Saturday, March 25, 2006

HAFTR & Rambam - Trust the Experts I

H, among others, raises a serious point, one not easily dismissed. The boards of HAFTR and Rambam have the power and job to do what is in the best interests of those schools. We, the laity (in the sense of not being on the board) really should get out of the debate, wait until we see what happens, and not inject our uninformed opinions whenever asked.

Do parents ask teachers for the day by day curriculum of their students? Syllabi are for the student to know what assignments they have and what will be discussed, in very general terms. We trust our teachers. We have to.

Do voters call up their political representatives for every bill? Except for a few cooks, the answer is no. We (perhaps wrongly) trust them. What happens when the press and laity get involved? Look at the Patriot Act. If ever a law has been demonized, the Patriot Act is one. But how many people have actually read a small part of it? Most of it is highly detailed and technical, a lot of it consists of powers that law enforcement had beforehand (just not consolidated). Yet from the hype you'd wonder if the world ended.

Corporations operate the same way. Stockholders, the owners of the company, get to vote on proposals, but it is the board of directors which makes major decisions. Indeed, the board is allowed to use corporate funds to lobby for what they think is correct. If shareholders want to kick the board out and put in new directors, they are only reimbursed *if they win*. The directors can use corporate funds.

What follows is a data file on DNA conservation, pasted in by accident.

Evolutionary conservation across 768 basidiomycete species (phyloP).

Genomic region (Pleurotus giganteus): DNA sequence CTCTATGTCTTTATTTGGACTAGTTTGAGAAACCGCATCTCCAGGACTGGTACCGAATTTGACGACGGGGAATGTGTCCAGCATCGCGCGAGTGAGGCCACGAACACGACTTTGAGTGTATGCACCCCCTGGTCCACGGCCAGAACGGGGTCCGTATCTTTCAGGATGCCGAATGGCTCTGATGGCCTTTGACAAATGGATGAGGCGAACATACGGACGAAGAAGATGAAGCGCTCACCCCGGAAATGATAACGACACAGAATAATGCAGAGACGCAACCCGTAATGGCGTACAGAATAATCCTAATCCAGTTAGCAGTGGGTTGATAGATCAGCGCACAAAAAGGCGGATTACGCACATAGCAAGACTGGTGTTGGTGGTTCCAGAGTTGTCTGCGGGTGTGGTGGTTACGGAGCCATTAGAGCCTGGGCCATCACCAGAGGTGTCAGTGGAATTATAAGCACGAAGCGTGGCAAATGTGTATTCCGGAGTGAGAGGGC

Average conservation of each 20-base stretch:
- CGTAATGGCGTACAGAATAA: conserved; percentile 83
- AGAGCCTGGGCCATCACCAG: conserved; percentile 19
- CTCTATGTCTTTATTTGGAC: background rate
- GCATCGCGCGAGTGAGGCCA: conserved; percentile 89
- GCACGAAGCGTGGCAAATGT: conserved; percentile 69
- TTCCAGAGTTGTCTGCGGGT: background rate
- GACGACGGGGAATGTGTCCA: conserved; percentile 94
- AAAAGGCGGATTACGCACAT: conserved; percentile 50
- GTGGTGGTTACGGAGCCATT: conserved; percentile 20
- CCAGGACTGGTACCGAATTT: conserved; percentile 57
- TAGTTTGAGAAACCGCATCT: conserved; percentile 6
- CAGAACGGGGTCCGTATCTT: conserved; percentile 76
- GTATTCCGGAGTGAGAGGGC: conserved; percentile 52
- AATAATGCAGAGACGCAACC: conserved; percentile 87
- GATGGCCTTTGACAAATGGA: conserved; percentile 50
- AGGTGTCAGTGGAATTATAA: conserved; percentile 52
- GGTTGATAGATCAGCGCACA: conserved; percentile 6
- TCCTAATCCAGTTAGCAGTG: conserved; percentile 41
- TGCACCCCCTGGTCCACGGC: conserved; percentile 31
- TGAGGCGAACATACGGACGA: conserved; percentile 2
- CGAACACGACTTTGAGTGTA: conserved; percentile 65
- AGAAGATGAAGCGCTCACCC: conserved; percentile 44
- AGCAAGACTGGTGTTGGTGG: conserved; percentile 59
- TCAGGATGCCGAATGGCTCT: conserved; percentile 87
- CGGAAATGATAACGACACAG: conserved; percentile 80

We trust the experts. And we should trust them here too. Let the two schools work out a deal, they know what's going on. We shouldn't pressure them, lest a good deal be scuttled. If the deal is bad, parents will take their children elsewhere. DRS will see a surge in applicants, as will Northshore. And if the deal isn't called off, HAFTR/Rambam will close, a testament to the lack of planning.

Its a very strong argument. We can't live our lives if we are forced to make every small decision, if we don't trust the experts, our doctors, lawyers, and educators.

I'll post a response to this argument a bit later. For now, think about it, regardless of which side you're on.